Matriarch: Rose and Charlotte

Rose is soft-hearted and gentle. She is always striving to protect animals and even works as a grief counselor for a mental health clinic, which underscores her intrinsic desire to support others in need. Rose often operates as the emotional center of the group. She may not always boast words of wisdom, but she comes with an open heart and a plethora of St. Olaf anecdotes to connect with those who come in need of a shoulder to cry on. 

Charlotte also leads with her heart as opposed to her head. She is very aware of her own feelings and works to get to the “how does that make you feel” part of the conversations in her quartet. She also boasts traditional values and has a very strong maternal instinct. Being a wife and mother is a significant part of her storyline and self-proclaimed identity. 

Craftsman: Sophia and Miranda 

In Sophia’s case, the term “craftsman” is more metaphorical, highlighting her unique skillset and wisdom — as opposed to a particular trade. Sophia is a resourceful and inventive character, and her problem-solving skills could be best described as “crafty” — original and unorthodox, to say the least. Remember when she threw a fake wedding to satisfy her friend’s dying wish, or how about when she told Rose to make a sculpture of her face for reference in case her facelift went awry? Sofia draws from her life experiences to educate her fellow housemates, who are a few decades younger (and lacking in sagacious Sicily stories).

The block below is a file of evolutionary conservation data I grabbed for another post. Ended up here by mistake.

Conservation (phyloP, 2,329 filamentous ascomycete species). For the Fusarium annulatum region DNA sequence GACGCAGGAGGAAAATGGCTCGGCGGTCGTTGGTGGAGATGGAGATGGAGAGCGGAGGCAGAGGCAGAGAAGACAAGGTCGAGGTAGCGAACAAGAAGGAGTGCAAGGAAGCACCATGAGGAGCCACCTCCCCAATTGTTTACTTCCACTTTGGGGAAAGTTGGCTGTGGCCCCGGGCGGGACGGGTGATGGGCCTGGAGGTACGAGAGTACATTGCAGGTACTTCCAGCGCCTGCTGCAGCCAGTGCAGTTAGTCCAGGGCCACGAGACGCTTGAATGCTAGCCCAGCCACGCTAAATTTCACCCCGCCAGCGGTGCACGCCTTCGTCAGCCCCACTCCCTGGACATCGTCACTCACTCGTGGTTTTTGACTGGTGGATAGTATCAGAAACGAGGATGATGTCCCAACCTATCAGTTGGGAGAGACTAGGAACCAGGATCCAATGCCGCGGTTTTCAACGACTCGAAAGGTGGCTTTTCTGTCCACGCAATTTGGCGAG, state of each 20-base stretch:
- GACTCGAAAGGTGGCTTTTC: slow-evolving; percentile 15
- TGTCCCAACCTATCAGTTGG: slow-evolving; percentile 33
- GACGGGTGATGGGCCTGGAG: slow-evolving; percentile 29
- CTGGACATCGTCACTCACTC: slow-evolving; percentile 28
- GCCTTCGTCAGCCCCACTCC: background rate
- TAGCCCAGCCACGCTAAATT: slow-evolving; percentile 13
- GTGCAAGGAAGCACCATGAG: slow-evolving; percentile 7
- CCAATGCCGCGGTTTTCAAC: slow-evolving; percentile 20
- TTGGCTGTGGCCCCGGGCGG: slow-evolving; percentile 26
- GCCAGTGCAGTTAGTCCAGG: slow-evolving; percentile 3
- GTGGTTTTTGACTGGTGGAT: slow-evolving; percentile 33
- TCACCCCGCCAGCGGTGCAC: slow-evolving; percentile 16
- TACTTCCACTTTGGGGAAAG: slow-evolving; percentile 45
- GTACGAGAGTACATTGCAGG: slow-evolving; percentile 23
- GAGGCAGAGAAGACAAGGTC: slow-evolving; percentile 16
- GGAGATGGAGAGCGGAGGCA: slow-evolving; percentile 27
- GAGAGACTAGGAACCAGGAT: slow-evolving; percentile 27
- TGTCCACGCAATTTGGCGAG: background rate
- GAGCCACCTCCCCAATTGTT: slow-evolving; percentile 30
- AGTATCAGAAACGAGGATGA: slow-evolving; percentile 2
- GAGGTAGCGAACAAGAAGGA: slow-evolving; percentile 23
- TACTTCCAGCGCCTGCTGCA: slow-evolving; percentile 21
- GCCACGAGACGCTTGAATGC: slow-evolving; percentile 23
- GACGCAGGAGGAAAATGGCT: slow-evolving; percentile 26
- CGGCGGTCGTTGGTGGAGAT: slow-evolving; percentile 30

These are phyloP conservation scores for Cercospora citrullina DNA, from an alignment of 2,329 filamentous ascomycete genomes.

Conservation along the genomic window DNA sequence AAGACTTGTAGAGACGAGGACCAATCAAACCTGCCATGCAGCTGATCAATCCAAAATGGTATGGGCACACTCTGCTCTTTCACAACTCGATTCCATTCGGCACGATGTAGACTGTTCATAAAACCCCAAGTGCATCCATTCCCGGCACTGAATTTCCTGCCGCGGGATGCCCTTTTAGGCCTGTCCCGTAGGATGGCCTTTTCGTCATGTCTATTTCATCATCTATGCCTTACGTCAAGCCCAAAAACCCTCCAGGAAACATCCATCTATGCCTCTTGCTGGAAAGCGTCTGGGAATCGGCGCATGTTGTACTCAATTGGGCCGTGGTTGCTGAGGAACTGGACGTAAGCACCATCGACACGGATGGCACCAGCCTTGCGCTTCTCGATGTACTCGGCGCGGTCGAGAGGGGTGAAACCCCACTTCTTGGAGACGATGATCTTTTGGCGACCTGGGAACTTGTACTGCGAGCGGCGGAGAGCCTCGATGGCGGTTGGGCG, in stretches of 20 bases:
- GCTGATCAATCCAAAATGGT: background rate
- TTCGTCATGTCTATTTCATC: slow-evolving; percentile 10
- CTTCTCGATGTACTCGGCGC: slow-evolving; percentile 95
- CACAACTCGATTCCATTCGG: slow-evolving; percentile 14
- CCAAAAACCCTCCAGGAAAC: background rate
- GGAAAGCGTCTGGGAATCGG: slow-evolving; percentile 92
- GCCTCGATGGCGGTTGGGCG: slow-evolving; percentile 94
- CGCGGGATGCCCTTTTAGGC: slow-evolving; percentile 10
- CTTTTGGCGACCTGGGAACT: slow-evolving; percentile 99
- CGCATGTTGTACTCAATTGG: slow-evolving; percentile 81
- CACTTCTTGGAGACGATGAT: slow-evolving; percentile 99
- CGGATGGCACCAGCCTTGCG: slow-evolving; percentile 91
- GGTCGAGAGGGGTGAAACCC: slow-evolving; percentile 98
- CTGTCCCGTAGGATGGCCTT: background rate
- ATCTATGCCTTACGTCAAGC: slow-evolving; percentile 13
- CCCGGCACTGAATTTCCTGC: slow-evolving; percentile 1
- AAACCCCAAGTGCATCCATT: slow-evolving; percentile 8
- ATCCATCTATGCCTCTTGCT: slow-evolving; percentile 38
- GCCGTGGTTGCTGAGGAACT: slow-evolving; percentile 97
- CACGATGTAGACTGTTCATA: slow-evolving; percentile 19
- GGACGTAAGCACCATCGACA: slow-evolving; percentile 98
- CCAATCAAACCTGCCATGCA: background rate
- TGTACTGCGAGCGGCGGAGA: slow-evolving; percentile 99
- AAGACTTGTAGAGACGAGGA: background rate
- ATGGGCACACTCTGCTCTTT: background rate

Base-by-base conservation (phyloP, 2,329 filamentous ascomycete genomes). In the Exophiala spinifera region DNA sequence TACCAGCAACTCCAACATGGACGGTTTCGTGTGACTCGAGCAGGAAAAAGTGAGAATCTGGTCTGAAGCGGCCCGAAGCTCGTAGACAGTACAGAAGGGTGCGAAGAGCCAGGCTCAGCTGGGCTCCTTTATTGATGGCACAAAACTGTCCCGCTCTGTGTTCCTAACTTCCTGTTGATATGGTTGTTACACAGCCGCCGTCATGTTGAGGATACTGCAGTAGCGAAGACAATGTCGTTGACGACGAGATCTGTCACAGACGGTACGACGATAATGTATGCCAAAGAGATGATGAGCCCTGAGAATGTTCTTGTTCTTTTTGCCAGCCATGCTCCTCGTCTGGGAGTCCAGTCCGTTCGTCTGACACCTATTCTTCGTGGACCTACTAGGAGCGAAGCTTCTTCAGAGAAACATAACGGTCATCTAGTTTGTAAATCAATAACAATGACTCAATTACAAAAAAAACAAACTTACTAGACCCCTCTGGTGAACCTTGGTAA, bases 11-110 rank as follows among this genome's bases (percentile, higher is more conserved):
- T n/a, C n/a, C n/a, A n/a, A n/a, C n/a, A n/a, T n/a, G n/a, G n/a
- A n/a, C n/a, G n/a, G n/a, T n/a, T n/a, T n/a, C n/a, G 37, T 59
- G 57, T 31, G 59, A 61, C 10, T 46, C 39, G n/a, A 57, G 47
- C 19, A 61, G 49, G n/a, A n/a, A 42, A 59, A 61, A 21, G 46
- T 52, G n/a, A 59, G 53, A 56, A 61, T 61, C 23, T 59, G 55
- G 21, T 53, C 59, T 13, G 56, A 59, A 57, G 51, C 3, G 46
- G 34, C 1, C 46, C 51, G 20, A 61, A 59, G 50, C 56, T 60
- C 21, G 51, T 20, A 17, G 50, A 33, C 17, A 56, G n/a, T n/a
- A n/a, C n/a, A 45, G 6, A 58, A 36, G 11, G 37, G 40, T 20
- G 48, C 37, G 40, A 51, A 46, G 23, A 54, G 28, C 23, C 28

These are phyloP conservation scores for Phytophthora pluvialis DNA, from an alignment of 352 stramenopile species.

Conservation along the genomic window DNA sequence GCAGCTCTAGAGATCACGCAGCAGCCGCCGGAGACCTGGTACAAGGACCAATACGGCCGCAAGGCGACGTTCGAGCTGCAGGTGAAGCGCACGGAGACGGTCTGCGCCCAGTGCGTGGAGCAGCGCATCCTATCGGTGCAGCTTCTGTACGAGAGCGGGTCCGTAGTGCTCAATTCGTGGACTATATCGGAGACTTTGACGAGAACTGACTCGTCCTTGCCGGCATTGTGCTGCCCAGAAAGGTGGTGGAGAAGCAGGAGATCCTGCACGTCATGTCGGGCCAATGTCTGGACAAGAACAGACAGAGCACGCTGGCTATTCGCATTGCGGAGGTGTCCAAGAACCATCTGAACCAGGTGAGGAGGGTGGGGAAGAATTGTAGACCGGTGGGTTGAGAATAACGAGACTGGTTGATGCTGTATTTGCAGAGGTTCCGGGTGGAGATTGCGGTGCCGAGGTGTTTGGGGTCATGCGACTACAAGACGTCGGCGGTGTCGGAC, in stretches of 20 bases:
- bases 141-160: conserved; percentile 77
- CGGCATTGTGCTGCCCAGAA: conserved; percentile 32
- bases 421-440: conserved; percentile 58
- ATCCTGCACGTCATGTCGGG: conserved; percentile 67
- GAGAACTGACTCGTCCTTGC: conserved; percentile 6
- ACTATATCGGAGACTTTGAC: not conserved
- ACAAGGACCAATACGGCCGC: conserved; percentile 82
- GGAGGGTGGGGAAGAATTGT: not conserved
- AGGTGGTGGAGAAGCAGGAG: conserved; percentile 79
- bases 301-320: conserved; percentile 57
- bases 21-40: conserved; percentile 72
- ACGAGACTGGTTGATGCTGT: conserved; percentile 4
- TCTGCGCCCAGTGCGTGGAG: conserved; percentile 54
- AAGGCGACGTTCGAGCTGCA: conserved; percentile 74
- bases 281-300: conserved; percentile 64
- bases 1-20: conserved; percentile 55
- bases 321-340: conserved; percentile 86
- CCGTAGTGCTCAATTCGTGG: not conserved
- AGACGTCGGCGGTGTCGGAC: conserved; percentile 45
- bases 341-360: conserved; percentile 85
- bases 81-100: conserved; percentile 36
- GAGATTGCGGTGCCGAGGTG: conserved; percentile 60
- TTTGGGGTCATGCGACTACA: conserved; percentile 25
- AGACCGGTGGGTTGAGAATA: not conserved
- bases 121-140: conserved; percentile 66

Miranda is a hardworking lawyer and the first one to take a swing at a little new technology. She is an intelligent career woman committed to advancing her professional life. Realistic and practical, she is not one to dwell on the metaphysical or the intangible. She will analyze a situation and provide the most beneficial solution, making her a prototypical craftsman. Miranda demonstrates an ability to excel as a lawyer throughout the show, but she is also a friend who will spill the tea you may not be ready to hear…but need to listen to. She is skilled as both a laborer and a companion.

Clown: Blanche and Samantha

Blanche and Samantha: the sexually-liberated duo. The two unafraid to rock a red dress with a slit cut down to there. Ageism be damned! They’re feisty and fierce. They always have a flirtatious banter going, and they know how to be oh-so-open with their close friends…maybe too open. But it is due to their openness and honesty that the best jokes surface. They are equally self-aware and make for a great deal of the levity inherent to each show. Though Blanche may be subject to a bit more slut-shaming than Samantha, they both take it in stride.

Blanche is more narcissistic and self-centered than Samatha, which is also ripe for comedy, but the writers balance her unbridled selfishness with a little Southern charm. As for Samantha, the words that come out of her mouth are totally unpredictable. Not to mention, Kim Cattrall’s comedic timing and perfectly-controlled facial expressions make her one-liner deliveries simply delicious. Samantha is light-hearted amid drama and can always cut the tension in the room with a quick double entendre. You said something was “hard,” well, unfortunately, the man she had last night was not. 

About the author

Josh Lezmi

Josh is an entertainment writer and editor at Thought Catalog.